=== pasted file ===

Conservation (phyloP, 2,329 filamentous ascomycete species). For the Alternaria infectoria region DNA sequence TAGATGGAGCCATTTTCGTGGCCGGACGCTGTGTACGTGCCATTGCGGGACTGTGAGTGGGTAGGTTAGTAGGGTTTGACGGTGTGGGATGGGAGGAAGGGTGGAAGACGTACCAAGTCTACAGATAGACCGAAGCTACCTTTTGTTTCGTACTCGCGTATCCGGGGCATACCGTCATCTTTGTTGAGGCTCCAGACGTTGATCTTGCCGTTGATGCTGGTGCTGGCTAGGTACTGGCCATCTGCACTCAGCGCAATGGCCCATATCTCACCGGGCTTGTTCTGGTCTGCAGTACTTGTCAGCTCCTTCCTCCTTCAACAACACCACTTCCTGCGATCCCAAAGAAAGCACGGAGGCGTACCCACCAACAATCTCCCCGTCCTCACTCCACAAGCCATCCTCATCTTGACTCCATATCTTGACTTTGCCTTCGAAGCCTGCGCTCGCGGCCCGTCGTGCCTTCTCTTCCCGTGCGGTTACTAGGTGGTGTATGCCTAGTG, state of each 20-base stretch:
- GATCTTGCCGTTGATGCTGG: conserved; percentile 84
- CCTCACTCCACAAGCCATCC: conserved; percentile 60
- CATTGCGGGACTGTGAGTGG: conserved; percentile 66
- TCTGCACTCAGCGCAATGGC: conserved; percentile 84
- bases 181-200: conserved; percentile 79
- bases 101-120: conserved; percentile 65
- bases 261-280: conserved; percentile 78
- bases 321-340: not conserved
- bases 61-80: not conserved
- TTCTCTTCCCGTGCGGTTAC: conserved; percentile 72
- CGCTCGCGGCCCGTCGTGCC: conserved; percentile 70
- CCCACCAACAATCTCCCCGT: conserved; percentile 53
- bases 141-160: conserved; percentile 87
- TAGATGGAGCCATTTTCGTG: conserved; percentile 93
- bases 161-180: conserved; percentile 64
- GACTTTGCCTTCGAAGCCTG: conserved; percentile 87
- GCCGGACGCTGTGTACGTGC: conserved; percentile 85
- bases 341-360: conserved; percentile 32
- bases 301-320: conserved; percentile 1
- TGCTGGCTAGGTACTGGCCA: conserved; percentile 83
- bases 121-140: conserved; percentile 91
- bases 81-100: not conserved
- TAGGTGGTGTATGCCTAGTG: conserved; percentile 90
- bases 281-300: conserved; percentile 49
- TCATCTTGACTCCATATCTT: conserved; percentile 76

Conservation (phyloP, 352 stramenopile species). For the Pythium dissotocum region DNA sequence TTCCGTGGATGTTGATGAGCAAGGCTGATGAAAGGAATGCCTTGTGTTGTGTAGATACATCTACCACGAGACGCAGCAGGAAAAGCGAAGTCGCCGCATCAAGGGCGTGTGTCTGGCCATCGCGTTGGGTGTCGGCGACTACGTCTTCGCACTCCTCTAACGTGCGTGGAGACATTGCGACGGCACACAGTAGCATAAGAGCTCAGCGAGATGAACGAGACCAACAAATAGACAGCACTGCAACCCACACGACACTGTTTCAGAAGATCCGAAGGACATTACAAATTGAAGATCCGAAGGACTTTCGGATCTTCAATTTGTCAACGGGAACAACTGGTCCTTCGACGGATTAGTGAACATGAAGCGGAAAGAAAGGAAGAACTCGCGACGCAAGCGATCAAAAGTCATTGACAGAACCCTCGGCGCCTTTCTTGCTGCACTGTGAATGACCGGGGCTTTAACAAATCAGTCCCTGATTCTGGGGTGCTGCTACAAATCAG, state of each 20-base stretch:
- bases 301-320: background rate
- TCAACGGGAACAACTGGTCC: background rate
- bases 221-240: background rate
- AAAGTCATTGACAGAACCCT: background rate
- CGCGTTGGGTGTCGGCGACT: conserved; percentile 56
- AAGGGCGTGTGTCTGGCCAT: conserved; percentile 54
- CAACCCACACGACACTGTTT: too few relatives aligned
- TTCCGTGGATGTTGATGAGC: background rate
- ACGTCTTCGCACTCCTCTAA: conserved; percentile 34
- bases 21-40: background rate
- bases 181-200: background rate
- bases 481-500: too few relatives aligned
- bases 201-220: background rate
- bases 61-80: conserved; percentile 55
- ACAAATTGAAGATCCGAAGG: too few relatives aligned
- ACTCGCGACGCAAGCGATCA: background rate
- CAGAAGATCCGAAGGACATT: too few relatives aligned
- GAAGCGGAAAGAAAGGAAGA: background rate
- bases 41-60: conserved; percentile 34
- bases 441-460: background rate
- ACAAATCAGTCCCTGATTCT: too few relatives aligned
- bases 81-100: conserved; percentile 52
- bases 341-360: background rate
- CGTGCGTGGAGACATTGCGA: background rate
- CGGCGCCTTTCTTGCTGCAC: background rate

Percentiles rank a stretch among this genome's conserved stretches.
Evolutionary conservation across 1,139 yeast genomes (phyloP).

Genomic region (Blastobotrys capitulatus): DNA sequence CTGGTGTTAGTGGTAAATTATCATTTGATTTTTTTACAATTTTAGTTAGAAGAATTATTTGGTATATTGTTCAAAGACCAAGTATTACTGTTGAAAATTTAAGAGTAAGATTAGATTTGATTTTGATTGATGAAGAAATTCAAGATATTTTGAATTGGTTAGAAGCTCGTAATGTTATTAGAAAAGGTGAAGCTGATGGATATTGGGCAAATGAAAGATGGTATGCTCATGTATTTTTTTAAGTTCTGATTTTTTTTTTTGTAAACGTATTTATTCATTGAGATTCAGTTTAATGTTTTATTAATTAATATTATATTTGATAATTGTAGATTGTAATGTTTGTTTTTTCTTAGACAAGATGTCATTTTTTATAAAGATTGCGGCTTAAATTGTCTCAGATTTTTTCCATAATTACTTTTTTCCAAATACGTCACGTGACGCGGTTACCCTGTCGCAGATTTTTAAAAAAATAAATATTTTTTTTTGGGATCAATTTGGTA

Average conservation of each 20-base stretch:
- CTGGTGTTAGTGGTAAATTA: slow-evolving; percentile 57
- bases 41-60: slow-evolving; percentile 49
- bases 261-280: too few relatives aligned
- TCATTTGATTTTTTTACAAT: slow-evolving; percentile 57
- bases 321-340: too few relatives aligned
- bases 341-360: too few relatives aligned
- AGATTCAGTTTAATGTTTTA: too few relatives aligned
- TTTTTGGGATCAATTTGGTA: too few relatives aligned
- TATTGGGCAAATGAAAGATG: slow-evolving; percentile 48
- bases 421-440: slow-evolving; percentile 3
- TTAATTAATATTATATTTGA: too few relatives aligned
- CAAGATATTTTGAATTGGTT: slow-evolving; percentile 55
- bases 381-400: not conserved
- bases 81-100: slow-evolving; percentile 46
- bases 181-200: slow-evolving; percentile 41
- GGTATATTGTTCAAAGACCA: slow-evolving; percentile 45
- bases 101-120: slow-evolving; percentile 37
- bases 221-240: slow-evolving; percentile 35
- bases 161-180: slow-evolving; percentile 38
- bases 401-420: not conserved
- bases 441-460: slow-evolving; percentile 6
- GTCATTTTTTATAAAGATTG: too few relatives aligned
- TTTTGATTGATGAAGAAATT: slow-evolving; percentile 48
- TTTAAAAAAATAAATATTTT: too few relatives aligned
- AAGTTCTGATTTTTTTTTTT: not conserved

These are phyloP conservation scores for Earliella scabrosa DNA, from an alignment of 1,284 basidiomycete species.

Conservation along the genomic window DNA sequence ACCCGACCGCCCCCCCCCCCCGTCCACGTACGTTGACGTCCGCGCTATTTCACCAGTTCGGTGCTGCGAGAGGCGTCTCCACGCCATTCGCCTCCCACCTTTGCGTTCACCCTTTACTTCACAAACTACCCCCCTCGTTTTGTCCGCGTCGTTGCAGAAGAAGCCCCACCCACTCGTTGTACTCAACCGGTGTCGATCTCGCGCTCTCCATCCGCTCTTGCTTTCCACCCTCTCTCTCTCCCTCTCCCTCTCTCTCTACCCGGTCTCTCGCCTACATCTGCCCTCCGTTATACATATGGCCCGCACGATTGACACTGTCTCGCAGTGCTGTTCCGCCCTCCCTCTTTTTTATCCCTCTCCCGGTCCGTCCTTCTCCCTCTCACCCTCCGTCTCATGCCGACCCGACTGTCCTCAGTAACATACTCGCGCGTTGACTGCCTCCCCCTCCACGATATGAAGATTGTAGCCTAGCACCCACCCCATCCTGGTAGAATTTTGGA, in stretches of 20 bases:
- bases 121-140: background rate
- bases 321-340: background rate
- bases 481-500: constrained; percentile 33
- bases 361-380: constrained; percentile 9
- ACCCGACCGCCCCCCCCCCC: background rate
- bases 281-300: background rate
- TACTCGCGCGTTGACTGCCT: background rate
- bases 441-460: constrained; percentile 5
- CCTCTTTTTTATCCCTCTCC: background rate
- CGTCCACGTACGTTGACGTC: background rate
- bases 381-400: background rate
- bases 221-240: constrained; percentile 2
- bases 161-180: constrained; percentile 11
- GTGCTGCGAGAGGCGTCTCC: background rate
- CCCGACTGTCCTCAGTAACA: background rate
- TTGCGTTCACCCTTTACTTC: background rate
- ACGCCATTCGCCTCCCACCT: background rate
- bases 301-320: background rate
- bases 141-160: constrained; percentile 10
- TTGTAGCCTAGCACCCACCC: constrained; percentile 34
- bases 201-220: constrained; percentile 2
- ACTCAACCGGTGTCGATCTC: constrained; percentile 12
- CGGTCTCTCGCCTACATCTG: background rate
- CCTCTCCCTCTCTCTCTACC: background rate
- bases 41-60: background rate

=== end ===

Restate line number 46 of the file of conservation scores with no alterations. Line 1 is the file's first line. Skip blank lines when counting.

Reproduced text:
- bases 41-60: conserved; percentile 34